If the pitch of the plucked string is higher than the pitch of the sound playing on the tuner, that means the string on your ukulele is sharp.
If the pitch of the plucked string is lower than the pitch of the sound playing on the tuner, that means the strings on your ukulele is flat.
As both sounds are ringing, turn your tuning pegs on your ukulele to match the two pitches. When the pitches aren’t matching, at the initial attack of the two sounds, you’ll hear almost a warbly sound between the two like this:
When the pitches are matching, the warbly sound will be gone and the two sounds will ring smoother against each other like this:
These are the essentials to tuning by ear.
Remember, the most accurate and easiest way to tune your ukulele is to use a chromatic tuner.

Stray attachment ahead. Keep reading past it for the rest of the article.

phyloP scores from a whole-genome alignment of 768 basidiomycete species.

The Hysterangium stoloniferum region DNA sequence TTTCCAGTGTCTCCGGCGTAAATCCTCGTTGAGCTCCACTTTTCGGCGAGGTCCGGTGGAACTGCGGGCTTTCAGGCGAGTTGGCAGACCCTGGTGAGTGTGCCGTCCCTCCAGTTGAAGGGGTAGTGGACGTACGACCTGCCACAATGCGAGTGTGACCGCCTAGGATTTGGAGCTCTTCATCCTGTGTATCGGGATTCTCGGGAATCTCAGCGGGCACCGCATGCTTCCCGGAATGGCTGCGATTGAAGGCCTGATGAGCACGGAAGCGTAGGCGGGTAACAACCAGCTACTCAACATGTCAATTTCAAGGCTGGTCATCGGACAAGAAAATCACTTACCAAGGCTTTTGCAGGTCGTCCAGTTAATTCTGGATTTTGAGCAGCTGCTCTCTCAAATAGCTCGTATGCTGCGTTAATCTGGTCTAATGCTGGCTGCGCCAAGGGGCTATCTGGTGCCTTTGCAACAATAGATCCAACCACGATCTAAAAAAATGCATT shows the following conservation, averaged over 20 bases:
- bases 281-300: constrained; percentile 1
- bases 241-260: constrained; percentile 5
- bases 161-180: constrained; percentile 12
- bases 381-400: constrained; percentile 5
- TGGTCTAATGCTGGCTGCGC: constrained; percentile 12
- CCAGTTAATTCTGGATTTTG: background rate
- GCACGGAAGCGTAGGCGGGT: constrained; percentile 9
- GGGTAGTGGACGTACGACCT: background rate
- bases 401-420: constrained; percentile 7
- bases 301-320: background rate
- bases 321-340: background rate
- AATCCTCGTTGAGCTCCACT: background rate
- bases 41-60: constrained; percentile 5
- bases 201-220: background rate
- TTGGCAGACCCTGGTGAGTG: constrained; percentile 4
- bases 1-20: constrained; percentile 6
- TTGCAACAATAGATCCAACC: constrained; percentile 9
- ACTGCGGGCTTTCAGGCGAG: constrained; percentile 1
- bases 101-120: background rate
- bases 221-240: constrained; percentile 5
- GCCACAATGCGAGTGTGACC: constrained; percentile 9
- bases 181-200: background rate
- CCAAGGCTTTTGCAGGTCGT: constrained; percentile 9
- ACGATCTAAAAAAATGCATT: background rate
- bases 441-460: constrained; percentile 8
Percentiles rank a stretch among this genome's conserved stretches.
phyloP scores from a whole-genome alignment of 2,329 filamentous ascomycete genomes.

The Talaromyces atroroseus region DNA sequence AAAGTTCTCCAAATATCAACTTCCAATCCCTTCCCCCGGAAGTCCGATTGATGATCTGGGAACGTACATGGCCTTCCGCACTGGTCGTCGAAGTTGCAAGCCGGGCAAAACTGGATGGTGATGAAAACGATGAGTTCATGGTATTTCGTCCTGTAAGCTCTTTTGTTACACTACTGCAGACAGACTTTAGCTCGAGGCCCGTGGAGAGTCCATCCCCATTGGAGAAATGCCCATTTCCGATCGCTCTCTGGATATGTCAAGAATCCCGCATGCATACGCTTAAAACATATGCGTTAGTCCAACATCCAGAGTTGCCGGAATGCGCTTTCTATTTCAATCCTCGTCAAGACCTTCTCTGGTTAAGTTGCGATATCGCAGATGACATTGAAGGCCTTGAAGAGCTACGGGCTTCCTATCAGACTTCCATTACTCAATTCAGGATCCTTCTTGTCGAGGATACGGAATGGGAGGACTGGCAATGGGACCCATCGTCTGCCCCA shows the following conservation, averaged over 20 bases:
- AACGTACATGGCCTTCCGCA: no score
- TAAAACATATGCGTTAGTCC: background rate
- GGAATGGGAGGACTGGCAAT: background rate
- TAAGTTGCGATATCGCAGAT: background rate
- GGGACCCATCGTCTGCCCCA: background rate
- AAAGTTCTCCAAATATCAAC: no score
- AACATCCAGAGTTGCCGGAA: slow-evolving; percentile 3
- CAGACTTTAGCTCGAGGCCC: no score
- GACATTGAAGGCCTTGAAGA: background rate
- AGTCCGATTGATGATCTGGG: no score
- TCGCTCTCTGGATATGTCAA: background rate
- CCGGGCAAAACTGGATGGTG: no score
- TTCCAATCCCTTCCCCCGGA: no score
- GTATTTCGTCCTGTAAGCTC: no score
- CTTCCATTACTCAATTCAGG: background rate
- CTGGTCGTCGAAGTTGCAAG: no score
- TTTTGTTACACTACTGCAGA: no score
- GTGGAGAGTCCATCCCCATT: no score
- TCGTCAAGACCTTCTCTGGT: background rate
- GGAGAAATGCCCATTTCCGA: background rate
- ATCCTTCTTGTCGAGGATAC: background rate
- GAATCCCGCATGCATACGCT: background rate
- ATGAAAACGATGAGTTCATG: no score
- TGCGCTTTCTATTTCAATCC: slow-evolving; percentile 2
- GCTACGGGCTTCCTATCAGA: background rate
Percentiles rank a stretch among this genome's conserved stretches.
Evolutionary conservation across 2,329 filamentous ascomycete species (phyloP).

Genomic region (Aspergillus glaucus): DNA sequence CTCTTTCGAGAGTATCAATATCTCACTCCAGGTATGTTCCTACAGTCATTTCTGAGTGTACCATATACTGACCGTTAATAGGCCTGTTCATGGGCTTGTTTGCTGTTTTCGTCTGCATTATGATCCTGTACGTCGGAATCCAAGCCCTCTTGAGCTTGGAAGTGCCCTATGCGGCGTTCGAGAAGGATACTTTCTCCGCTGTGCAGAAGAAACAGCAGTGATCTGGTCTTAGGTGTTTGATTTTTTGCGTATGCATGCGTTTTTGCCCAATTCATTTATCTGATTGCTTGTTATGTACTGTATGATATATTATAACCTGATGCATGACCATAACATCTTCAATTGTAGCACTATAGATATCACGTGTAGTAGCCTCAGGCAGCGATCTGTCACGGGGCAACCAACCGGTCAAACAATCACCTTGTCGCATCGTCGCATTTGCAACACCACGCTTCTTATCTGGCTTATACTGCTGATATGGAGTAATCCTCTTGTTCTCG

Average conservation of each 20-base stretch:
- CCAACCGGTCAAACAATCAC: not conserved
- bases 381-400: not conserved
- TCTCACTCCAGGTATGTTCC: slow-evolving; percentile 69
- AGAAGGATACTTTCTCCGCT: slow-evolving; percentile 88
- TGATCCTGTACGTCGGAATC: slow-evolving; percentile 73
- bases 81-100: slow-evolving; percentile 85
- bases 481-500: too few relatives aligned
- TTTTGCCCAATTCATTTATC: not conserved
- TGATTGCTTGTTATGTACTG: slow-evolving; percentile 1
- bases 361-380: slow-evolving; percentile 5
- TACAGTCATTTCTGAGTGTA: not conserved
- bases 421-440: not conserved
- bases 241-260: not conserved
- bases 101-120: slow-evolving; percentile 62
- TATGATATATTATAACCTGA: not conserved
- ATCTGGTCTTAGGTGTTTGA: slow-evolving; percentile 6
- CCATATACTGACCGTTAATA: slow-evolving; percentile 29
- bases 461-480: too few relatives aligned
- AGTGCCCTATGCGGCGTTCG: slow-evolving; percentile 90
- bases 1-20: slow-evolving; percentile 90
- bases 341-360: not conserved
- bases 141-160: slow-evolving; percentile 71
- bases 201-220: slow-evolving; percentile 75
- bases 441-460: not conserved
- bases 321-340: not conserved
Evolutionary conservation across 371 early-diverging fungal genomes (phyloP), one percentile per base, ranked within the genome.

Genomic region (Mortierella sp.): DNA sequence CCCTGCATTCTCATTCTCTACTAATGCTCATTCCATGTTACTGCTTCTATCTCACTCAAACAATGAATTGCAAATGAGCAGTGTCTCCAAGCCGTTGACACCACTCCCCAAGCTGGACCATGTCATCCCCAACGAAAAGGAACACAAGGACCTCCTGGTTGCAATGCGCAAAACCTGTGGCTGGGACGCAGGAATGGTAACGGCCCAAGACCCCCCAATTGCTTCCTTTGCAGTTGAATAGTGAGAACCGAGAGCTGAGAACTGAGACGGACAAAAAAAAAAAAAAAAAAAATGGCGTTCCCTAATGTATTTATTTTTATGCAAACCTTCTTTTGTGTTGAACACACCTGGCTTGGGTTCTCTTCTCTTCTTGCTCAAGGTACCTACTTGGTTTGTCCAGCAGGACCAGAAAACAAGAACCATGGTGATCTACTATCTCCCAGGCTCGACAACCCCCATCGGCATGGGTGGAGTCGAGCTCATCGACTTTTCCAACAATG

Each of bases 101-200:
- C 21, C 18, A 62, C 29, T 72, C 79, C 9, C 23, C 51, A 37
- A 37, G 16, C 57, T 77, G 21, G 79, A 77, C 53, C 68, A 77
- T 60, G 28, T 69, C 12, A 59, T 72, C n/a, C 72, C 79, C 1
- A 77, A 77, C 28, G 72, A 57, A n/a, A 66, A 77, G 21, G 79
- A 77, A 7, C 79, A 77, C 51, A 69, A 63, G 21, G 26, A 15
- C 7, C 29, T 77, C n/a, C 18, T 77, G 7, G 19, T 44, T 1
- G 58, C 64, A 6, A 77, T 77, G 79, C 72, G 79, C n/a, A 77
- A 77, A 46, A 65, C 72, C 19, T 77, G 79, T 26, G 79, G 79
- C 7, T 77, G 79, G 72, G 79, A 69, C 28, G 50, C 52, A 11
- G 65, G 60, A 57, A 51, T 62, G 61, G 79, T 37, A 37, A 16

I’m a dominant left-hander, meaning, I write with my left hand and using my left hand comes most naturally to me, so let me be the first to say I understand where you’re coming from!
That said, if you’re a leftie who is just learning to play ukulele then I recommend you tune your strings as shown above using your left hand to fret chords and right hand to strum. This will allow you to follow along with me.
Equal use of your dominant and non-dominant hand is required to play ukulele, which is why I don’t recommend playing “left-handed”. Learning to play ukulele is going to feel awkward at first, so embrace it and press through it. You can do this!
The only exception I’d make to this is if you’re missing a finger or have a physical impairment that restricts the movement of one of your hands (such as arthritis). If that is the case, then, you will need to re-string your strings in the opposite order and tune accordingly. Do not flip the ukulele around or play it upside down. It will be easier to play “left-handed” if you re-string the ukulele in the inverse.